Greatest Hits : Sophia Grojsman
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15th May, 2015

Sophia Grojsman is one of the most influential perfumers of the last century, having created the monolithic “hug me” accord that has formed the backbone of mainstream perfumery for the past 30 years, due to its excessive longevity and being instantly likeable. Grojsman’s fragrances make statements and represent bold femininity with hidden subtleties. Originating from Belarus, Grojsman has been at IFF since 1966 and is now semi-retired.

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About the author: Nick Gilbert

Nick has been working in the world of fragrance for over 15 years. He is co-founder of Olfiction, a creative scent agency offering fragrance development, training, copy and content production. He is frequently quoted in the press and has provided perfumery training globally, from London to Seoul.


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    • cacio | 15th May 2015 17:58

      Excellent summary as usual. And of course one could have talked about even more perfumes.

      Does anybody know the relation between 100% love and rose rebelle respawn. I never smelled 100% love, but from the descriptions, rose rebelle sounds like it's doing the same thing.

      As for Yvresse/Champagne, I am hypersensitive to some material there, because I find it suffocating-go figure.


    • Gblue (article author) | 17th May 2015 13:11

      Thanks very much - as always it's difficult to cut the list down, but I felt like these are most emblematic of Grojsman's ouvre.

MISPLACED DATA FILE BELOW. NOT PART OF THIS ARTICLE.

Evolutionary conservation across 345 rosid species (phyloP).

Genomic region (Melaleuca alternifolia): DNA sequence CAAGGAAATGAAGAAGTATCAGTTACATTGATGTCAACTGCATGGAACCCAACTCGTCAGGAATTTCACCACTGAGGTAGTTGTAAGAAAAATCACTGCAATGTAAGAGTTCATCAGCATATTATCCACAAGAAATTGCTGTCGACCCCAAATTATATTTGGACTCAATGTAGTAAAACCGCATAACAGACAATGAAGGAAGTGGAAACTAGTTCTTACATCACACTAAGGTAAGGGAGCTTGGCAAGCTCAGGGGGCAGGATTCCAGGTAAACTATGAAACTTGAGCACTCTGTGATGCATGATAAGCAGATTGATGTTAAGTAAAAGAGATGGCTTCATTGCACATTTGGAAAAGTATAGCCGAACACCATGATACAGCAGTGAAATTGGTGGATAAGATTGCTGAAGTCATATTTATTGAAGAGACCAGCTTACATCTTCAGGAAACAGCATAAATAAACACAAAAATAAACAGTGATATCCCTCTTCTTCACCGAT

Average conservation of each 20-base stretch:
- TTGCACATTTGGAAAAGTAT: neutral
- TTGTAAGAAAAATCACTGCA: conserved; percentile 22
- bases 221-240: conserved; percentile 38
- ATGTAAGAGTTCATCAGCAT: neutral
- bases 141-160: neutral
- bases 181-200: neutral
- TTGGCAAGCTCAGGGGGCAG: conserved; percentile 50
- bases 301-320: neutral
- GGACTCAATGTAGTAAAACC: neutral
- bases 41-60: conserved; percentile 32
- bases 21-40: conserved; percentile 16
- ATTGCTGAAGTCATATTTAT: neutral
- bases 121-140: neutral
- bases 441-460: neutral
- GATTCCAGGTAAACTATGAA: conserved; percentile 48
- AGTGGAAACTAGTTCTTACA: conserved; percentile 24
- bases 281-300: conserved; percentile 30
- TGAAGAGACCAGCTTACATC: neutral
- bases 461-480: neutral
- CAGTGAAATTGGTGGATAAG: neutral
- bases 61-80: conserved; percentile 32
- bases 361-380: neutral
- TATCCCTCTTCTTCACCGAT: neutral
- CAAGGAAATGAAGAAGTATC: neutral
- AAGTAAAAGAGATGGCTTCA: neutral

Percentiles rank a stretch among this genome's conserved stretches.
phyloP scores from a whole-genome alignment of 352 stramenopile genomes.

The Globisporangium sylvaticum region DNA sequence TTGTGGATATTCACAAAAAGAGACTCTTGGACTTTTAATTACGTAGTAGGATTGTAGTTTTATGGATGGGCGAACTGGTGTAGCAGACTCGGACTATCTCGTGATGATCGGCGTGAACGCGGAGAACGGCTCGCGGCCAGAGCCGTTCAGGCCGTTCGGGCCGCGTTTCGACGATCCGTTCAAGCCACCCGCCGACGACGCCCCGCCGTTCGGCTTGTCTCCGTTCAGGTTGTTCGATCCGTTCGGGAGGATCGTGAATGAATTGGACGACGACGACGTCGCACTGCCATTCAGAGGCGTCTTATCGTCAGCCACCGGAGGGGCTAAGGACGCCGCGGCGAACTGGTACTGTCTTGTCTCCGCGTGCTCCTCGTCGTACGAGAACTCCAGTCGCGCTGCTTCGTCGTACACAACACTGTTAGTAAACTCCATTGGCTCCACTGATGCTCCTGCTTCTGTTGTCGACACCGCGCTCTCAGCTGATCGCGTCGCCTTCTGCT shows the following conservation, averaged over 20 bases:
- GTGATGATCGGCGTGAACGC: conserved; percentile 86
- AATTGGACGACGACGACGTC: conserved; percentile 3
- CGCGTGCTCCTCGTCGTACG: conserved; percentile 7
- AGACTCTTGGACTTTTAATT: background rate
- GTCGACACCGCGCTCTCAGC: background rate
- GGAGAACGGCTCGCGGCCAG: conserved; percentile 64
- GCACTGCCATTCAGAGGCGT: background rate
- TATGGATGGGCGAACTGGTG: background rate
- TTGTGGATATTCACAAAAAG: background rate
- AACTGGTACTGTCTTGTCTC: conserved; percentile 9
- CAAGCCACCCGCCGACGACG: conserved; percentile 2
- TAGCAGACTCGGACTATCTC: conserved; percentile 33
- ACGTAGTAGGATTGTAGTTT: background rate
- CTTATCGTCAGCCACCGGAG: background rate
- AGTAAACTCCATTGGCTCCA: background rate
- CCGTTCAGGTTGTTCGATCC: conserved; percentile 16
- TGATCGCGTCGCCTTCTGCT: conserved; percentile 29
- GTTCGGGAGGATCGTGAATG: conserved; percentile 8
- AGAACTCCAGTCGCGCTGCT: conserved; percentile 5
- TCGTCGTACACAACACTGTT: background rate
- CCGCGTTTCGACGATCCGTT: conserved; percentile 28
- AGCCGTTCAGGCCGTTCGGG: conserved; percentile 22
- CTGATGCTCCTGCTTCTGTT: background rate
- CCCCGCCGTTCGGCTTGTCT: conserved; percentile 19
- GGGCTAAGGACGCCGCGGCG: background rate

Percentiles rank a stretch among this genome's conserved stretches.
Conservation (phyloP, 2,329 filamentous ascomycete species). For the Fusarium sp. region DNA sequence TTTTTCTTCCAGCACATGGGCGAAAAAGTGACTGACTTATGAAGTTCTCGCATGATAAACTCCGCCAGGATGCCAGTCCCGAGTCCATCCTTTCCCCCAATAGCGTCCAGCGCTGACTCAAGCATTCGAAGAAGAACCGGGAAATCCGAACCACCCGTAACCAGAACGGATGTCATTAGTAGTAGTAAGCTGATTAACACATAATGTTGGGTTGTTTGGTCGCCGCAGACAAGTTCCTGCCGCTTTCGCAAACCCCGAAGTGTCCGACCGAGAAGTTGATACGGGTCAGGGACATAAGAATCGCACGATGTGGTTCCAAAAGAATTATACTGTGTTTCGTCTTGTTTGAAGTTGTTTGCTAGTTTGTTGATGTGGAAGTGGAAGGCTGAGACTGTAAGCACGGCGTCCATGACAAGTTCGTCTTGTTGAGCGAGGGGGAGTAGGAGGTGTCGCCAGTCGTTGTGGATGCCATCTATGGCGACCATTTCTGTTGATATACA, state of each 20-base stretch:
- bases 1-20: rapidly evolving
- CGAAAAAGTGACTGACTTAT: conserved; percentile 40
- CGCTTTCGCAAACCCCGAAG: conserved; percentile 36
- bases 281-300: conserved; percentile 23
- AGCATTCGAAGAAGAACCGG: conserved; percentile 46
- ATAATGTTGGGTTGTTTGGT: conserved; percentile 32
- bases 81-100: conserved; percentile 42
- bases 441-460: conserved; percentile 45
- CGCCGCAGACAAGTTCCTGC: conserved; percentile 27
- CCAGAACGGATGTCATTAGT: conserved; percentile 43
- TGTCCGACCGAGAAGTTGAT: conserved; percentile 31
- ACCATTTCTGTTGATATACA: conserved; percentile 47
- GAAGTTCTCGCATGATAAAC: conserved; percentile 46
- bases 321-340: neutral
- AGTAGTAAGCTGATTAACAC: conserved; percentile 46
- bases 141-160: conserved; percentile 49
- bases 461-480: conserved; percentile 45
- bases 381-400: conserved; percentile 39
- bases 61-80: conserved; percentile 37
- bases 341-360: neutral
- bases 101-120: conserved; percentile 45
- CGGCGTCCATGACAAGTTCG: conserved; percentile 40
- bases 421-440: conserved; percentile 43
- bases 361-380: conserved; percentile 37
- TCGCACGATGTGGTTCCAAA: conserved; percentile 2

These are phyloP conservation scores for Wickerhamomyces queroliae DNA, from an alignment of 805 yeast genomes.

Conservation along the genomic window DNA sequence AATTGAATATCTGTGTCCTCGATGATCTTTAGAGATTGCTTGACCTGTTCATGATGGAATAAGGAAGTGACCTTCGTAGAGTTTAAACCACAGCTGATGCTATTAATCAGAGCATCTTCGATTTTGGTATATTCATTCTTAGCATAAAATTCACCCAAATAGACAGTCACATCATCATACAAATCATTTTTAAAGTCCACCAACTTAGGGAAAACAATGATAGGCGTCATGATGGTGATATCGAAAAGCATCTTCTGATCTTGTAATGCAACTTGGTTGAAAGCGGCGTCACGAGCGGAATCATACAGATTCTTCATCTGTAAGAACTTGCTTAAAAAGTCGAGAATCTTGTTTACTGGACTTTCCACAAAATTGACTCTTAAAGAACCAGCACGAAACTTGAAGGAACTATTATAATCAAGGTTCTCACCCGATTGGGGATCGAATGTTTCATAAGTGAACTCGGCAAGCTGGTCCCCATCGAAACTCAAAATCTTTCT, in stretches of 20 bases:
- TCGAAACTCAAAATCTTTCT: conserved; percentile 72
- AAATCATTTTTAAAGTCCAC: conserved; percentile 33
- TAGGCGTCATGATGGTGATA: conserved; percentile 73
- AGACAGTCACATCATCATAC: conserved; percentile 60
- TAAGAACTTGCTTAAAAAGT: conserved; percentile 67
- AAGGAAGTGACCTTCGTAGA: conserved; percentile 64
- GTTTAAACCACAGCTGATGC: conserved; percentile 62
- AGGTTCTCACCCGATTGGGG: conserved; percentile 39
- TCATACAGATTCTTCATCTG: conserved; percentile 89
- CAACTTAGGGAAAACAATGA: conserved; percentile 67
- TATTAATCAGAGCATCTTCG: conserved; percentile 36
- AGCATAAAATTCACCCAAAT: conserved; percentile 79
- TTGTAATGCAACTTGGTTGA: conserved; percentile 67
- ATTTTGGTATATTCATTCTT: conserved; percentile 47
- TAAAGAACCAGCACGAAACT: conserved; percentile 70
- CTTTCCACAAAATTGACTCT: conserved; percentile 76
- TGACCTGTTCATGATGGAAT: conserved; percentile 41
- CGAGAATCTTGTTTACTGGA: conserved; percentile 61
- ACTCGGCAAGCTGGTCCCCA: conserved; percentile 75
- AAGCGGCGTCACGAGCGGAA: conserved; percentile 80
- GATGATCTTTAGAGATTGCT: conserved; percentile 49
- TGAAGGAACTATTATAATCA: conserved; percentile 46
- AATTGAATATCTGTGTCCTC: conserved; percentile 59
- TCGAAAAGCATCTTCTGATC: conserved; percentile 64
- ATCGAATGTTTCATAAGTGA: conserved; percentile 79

As for Rose Rebelle Respawn, I understand that it's meant to be quite similar to 100% love, although haven't smelled it myself.

    • mastorer | 19th May 2015 04:18

      Very nice, Nick. And I love the photo choices, too. It truly puts me in in a state of awe whenever I read about any great artist and his/her wonderful world-changing contributions to humanity. These creations have each influenced the very language we speak and the way we see the world. That is just a stunning thing for anyone to accomplish in a life.

      Thank you for the inspiration such reminders give to all of us to strive to do more as humans.

    • Oviatt | 19th May 2015 04:36

      Thanks for this--interesting as I had heard the name, of course, but never knew which fragrances were hers. Oddly enough, I am not a fan of any of them (and actually detest the smell of Tresor on a woman), but can certainly appreciate her talent. Yvresse was given to my wife as a gift from a friend coming to stay who bought it in duty free (as "Champagne," then)--such a nice gesture--but it is the only time in twenty some years of marriage that I asked my wife to wear it when I was not around. Luckily she didn't much like it either, so it went to a good home elsewhere. I can see how Paris is considered a great perfume--I do admit--but I just happen not to like the smell of roses so it is a real miss for me.

    • furrypine | 19th May 2015 17:14

      I have Yvresse and Calyx, and they are both oddities and not easy to wear, I find, but really fascinating. She is still active but I wonder how interesting she finds the work these days: she recently did a fragrance for the line love2love, a brand owned by Walmart....

    • jujy54 | 3rd June 2015 04:25

      I have a mini of BatSheba, purportedly her first fragrance, in a beautiful frosted swirled glass vial, as well as Private Collection and Osar de la Renta Volupté. I'm not sure her greatest hits are her greatest fragrances. Calyx excepted, of course!